This mix of conferences highlight the importance of open source software in the mainstream of Enterprise IT technical decisions and architectures, as well as a cornerstone of Enterprise tech innovation. They also highlight the ebbs and flows of technology trends, and the evolution of business models in today’s cloud-centric world.
Keeping up with all of the announcements coming from these events can be very challenging. Media outlets like theCUBE and The New Stack do an excellent job of tracking the important stories and going in-depth with the industry leaders, the decision-makers and customers in attendance.
Here are some notes and observations (both 1st-hand and 2nd-hand) from the various shows in May:
Open Infrastructure Summit
The event formerly known as “OpenStack Summit” (renamed in 2018) has shrunk in size from its peak (around 7500 people) in Austin, TX in 2016. As technologies like containers and Kubernetes have become more popular in the Enterprise, the show had to rethink it’s focus to be more inclusive and expansive This year’s event had about 1500 to 2000 attendees, as OpenStack technologies have limited traction in the Enterprise, but have gained solid traction in Telco environments (especially Edge/NFV use-cases). While Kubernetes is discussed at Open Infrastructure Summit, it’s not likely to attract the bulk of the Kubernetes community, which centered around CNCF events and activities.
Once the center of the container community universe, DockerCon has evolved into an event that is primarily centered on Docker’s commercial Enterprise products, and is less about Solomon Hykes early community vision of changing how every software developer works. The show has taken a turn from it’s peak in 2017, as Docker announced the Moby project and reclaimed all intellectual property around the name “Docker” (and “docker”). This fragmented the community, at a time when Kubernetes was continuing to gain momentum. Docker fired their CEO (Ben Golub) after the 2017, and again fired their current CEO (Steve Singh) after the 2019 show. Docker did announce the launch of Docker Enterprise 3.0, and included several updates to their desktop development model.
Red Hat Summit
With over 9000 people in attendance, Red Hat hosted their last independent Red Hat Summit, before the anticipated acquisition by IBM “in the latter half of 2019“. The focus of the show was on the dual launches of RHEL 8 (Linux) and OpenShift 4 (Kubernetes), as well as the breadth of stories enabling their digital transformation journey using open source software. The show was highlighted by the dual appearances of IBM CEO Ginni Rometty (visual for Red Hat in the future) and Microsoft’s CEO Satya Nadella (launch of Azure Red Hat OpenShift service).
Build has always been a wide-ranging show, targeting “software engineers and web developers using Windows, Windows Phone, Microsoft Azure and other Microsoft technologies.” And this year the announcements ranged from new Terminal in Windows to embedded Linux to Serverless innovation to AI and ML advancements and simplifications. Of particular interest were a couple items:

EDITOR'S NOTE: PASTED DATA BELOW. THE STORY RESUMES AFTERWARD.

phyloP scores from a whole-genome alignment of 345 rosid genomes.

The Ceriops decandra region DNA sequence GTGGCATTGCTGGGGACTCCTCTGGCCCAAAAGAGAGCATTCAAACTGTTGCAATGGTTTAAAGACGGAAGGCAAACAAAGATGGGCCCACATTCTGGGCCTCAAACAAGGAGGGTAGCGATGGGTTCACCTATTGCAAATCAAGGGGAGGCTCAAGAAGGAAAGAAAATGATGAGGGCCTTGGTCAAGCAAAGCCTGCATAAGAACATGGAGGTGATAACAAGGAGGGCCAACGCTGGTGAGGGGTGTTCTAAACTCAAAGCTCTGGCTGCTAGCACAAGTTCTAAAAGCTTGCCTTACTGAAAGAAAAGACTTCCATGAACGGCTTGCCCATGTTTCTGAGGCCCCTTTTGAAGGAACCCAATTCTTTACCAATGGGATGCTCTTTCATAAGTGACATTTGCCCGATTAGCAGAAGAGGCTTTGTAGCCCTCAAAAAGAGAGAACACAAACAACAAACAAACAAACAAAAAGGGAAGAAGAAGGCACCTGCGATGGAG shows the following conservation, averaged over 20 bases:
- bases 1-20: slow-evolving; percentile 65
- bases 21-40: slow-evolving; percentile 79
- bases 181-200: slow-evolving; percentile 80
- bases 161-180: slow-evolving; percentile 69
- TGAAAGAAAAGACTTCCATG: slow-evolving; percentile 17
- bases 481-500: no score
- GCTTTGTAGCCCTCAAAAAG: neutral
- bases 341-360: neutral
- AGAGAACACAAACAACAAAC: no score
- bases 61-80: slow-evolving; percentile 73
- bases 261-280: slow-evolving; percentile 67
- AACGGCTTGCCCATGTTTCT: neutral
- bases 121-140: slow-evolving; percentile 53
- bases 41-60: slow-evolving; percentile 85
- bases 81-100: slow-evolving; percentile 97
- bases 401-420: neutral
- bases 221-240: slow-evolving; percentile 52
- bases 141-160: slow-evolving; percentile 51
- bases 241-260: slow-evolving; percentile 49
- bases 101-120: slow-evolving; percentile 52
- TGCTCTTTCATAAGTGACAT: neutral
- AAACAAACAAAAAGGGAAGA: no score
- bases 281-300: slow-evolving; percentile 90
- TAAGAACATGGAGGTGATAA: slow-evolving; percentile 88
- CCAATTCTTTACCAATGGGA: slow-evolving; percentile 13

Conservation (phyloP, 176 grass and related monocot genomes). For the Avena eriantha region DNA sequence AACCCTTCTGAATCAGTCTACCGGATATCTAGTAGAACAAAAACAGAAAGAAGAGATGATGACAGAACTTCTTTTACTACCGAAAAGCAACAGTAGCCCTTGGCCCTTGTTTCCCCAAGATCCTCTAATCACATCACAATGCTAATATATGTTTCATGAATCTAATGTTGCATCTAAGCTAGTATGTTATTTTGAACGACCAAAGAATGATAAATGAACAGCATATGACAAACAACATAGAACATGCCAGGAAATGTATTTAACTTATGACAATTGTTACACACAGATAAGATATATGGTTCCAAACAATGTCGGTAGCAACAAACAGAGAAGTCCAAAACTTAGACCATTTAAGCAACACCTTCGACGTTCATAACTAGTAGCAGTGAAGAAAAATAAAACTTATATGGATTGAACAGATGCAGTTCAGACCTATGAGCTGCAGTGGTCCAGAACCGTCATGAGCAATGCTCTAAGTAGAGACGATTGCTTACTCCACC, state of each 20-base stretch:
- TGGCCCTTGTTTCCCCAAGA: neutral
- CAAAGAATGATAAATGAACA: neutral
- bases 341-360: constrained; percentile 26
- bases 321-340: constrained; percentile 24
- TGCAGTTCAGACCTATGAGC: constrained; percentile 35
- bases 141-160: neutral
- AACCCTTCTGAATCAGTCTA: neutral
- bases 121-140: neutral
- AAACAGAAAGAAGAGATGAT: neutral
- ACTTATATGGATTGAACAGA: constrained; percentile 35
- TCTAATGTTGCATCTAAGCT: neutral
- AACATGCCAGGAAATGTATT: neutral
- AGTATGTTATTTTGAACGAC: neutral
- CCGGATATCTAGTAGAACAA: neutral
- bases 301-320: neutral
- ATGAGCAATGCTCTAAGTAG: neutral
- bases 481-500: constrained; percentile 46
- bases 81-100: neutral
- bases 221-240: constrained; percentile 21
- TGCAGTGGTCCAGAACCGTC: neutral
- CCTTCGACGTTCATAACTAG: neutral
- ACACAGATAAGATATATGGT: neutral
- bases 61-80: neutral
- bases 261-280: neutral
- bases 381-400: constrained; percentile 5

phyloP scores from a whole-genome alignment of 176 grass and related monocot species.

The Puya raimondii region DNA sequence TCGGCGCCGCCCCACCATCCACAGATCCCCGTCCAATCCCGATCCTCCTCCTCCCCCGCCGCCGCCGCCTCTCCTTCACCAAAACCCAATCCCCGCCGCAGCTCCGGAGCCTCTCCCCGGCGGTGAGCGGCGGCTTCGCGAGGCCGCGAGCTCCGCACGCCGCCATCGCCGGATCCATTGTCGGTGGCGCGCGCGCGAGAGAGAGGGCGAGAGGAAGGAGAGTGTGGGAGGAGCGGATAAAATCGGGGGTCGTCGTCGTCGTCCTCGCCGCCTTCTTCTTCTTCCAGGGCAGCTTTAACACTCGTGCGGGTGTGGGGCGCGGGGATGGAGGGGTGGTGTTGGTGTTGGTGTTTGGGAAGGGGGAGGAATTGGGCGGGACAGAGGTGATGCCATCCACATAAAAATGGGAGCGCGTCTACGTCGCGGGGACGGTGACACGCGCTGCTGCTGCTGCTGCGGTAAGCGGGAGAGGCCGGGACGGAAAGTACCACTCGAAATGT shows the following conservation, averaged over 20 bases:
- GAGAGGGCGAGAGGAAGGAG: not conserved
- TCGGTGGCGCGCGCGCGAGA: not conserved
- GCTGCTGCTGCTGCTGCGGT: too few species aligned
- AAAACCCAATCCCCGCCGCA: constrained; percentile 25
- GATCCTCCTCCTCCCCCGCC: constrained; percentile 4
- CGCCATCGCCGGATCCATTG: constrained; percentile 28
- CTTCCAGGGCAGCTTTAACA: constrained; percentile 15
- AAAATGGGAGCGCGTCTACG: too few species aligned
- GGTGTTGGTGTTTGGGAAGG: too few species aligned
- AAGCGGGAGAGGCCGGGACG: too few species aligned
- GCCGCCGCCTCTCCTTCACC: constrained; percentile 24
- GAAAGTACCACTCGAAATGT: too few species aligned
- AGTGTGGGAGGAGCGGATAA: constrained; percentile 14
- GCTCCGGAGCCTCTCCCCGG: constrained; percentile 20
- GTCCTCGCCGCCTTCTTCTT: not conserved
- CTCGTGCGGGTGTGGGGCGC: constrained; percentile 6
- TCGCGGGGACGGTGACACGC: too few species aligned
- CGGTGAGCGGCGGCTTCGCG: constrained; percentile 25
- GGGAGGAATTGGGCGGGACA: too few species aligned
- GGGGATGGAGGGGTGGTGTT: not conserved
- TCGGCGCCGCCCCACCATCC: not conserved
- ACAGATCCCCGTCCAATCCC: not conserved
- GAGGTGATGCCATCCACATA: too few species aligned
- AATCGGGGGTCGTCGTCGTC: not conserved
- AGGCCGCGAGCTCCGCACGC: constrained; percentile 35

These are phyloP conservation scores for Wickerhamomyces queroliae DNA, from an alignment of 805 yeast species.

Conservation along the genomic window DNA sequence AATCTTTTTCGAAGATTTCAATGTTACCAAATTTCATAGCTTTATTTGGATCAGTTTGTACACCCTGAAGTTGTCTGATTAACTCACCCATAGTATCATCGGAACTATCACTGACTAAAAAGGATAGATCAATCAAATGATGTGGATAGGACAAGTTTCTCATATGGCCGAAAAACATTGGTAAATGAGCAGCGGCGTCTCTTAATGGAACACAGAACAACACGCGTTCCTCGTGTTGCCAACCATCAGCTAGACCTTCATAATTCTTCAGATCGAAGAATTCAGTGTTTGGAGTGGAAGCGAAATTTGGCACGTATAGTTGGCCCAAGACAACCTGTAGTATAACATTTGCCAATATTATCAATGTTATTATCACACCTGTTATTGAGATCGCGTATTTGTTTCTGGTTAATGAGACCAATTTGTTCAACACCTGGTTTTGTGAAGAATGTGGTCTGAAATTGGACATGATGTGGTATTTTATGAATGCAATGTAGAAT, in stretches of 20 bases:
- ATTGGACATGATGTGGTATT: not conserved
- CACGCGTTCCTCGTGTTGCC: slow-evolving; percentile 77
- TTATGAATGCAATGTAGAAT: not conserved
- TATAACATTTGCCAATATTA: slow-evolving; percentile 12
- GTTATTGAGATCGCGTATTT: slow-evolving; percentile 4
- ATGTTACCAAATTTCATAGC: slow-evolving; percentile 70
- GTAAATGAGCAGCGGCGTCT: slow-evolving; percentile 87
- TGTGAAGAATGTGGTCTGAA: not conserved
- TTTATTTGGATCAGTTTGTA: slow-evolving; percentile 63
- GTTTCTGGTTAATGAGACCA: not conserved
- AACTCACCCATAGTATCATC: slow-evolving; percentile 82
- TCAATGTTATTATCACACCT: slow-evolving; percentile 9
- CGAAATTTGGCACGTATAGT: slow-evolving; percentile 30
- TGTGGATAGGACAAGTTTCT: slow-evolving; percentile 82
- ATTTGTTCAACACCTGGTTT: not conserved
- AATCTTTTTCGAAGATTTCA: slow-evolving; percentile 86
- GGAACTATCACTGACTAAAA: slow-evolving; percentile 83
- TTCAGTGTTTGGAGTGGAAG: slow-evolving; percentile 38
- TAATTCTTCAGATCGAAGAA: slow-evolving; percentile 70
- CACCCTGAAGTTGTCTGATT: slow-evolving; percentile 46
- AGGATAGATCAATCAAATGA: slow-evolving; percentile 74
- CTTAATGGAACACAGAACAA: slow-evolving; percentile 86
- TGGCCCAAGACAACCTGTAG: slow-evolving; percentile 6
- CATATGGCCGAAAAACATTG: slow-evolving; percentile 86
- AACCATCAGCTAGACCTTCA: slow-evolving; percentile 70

- As Red Hat put a GUI interface on RHEL 8 to help guide Windows Admins to use Linux, Microsoft embedded Linux into Windows 10. Are these the break-throughs that highlight another big shift from Windows to Linux, and even Linux on the Desktop?
- Microsoft made AI/ML easier for business users with Azure ML and “zero-code, visual interface”
- Azure decoupled their Serverless framework (KEDA) and allowed it to begin running on non-Azure Kubernetes environments.
KubeCon / CloudNativeCon
Hosted in Barcelona, the event had over 7700 people in attendance, the largest of any of the CNCF events to-date. I covered some of the highlights on this week’s episode of the PodCTL podcast. Amongst the highlights:
- Kubernetes 5 year anniversary – 7700 people in Barcelona
- ALL the CNCF announcements during KubeCon
- Fluentd graduated
- Helm v3 – no more Tiller
- OpenTracing + OpenCensus = OpenTelemetry
- SMI – Service Mesh Interface
- Rook 1.0 and Rook Operator
- OpenEBS into CNCF
- Velero 1.0
Even as part of Microsoft, since the Microsoft acquisition in mid-2018, GitHub continues to ramp up their innovation, especially with community focused projects. But as GitHub continues to innovate, they also continue to expand into areas which might make their independence more complicated to understand – the normal evolution of every platform into their competitive and coopetitive space with partners.
So now as May winds down, hopefully we’ll all have time to digest all of the announcements from all of these events, and figure out which ones make the most sense for your companies and your future skills.
As the Kubernetes project and community have evolved over the past five years, the breadth of applications that can be deployed continues to expand. In the earliest days (2015-2016), the focus was on stateless, cloud-native applications. As Kubernetes matured (2016-2017), stateful applications were able to be deployed, albeit with quite a bit of manual steps in the lifecycle of the applications. And as Kubernetes deployments have become better understood, and technologies like Customer Resource Definitions (CRDs) have matured, the ability to add even more complex applications is now possible.